"Every spring a pair of robins built their nest on the ledge right outside and, if we leaned out far enough, we could see the babies when they hatched.



"My house was in the small town of Middlebury, Vermont. Middlebury is beautiful town with a bandstand on the village green. On the hill at the top of Main Street is a church with a tall white steeple and across town, on another hill is Middlebury College where my Dad taught economics.



"Otter Creek winds through the middle of town and slides right under Main Street. Whenever we crossed the old stone bridge, my Mom would lift me up to watch the water crash down the falls and feel the cold spray on my face. Now I am tall and when I visit Middlebury I am able to lift my own boys up to see.



"Every time anyone asked me what I wanted to be when I grew up I answered 'An artist.' I loved my art teachers, Mrs. Wissler and Mr. Field. In high school I spent all my spare time in the art room. It was my home at school and where I felt most comfortable.



"I decided to go to college at The Rhode Island School of Design which is an art school. Part of the application to get into RISD was to make three drawings. I was required to draw a pair of shoes and a bicycle but the third drawing was up to me. I did a black and white self portrait in charcoal and put a wreath of colorful flowers in my hair.



"I tried lots of different art forms while I was a student but was most attracted in the end to illustration and printmaking, especially wood block and linoleum block printing. My favorite course was called 'Picture and Word' and was taught by Judy Sue Goodwin-Sturges, an Illustration professor and Phil Bailey, an English professor. We learned to write stories that left room for illustration and how to use illustration to enhance and enlarge a story. The lessons I learned in that class are still influencing me when I work on books today.



"I received my BFA from RISD in 1979. After graduation I returned to Middlebury for the summer and got a job at a small weekly newspaper called the Valley Voice.



"My title was Art Director but my job was to paste up the ads and sometimes illustrate a column. I went out on a date with Sabin Russell, the reporter for the Valley Voice, fell in love with him and married him in 1980.



"One week after our wedding we packed everything that would fit into the back of a red Toyota pickup and moved to San Francisco. Sitting between us on the front seat as we crossed the USA was my dog, a Border Collie named Pumpkin.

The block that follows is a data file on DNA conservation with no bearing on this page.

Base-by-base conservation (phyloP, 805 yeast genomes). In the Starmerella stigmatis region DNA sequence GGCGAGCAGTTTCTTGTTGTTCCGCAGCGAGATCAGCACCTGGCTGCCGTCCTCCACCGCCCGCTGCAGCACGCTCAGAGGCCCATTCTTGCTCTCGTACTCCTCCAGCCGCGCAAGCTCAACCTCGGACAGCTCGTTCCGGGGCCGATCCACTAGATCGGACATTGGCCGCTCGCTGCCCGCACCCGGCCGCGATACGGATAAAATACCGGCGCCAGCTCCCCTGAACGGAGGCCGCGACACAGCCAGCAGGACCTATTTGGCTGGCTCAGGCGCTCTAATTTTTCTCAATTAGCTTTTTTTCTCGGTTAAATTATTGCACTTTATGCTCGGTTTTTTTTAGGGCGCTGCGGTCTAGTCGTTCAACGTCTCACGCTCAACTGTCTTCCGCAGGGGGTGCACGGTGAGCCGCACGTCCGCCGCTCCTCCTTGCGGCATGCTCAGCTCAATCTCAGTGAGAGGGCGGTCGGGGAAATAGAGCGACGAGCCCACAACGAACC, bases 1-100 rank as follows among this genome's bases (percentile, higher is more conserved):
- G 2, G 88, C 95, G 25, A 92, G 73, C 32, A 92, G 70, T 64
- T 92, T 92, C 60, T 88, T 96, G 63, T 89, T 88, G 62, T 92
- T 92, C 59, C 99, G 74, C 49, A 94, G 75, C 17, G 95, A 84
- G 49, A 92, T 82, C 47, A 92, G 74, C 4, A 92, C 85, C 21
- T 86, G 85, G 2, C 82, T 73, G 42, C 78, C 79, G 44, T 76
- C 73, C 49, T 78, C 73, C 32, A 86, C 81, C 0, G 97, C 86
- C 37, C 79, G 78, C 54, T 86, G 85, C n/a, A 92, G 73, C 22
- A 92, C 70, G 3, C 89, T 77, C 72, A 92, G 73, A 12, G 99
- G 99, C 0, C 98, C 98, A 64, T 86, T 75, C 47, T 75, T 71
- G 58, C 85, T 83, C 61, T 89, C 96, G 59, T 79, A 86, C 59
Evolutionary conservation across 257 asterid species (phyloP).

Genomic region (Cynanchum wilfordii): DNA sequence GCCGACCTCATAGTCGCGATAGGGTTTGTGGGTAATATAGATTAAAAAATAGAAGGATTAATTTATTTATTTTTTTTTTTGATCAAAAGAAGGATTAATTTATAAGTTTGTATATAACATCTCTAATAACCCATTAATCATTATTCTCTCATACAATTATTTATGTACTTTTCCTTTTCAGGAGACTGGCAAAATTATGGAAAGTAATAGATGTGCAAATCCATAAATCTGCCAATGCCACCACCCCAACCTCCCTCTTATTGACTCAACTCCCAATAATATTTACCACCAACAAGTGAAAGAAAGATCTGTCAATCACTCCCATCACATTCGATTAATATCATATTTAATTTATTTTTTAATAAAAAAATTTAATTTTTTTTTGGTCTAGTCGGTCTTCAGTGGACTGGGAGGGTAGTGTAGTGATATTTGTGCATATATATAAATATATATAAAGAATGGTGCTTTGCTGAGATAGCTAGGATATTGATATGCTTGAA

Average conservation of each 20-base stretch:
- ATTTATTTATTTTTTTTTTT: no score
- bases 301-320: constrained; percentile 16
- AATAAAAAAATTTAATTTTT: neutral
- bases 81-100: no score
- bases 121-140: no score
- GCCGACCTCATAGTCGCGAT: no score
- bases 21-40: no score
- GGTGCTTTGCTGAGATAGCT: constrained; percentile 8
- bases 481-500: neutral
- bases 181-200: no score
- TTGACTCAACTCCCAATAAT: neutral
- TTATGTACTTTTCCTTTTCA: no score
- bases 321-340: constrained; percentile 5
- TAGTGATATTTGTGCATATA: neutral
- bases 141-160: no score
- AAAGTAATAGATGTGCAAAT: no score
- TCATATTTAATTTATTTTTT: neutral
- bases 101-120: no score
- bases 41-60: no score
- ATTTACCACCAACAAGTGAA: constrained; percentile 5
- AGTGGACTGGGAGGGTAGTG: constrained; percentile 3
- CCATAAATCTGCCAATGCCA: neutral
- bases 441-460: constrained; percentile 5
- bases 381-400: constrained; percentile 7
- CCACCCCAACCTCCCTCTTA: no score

"I got Pumpkin in 1977 while I was still in art school. She was born on a dairy farm and her mother, Patsy, herded cows. Pumpkin went to class with me when I was in school and she went to work with me at the Valley Voice. When we got to California, I went to work at another small weekly newspaper in Marin County called the Pacific Sun and so did Pumpkin.



"In 1983 I left the newspaper to become a free-lance artist and muralist. My first murals had been on barns in Vermont. They were of cows, horses, sheep and children. That summer in California I painted more horses, wagons, dogs, geese and landscapes. I loved working outside in the sun with Pumpkin by my side, listening to the radio and talking to people passing by.



"Winter came and I began work on my illustration portfolio. I knew I needed to go to New York to meet editors and show my work. I made a lot of early morning phone calls and set up appointments with publishers.



"In March of 1983 I spent two weeks in New York, hauling my big leather portfolio around to different appointments. It rained every day and I came home to my friend's apartment every night, tired and wet.



"Near the end of my trip I met with an editor named Donna Brooks at a small publisher called Dodd Mead. She looked through my work and stopped at a linoleum block print of a girl in a red coat, kneeling in the snow, feeding the birds. 'I like this little girl. Why don't you write a story about her?' Donna asked.



"With her encouragement I went back to California and wrote and illustrated my first picture book, A Year of Birds. It was published in 1984 and I used that picture of the little girl for the cover.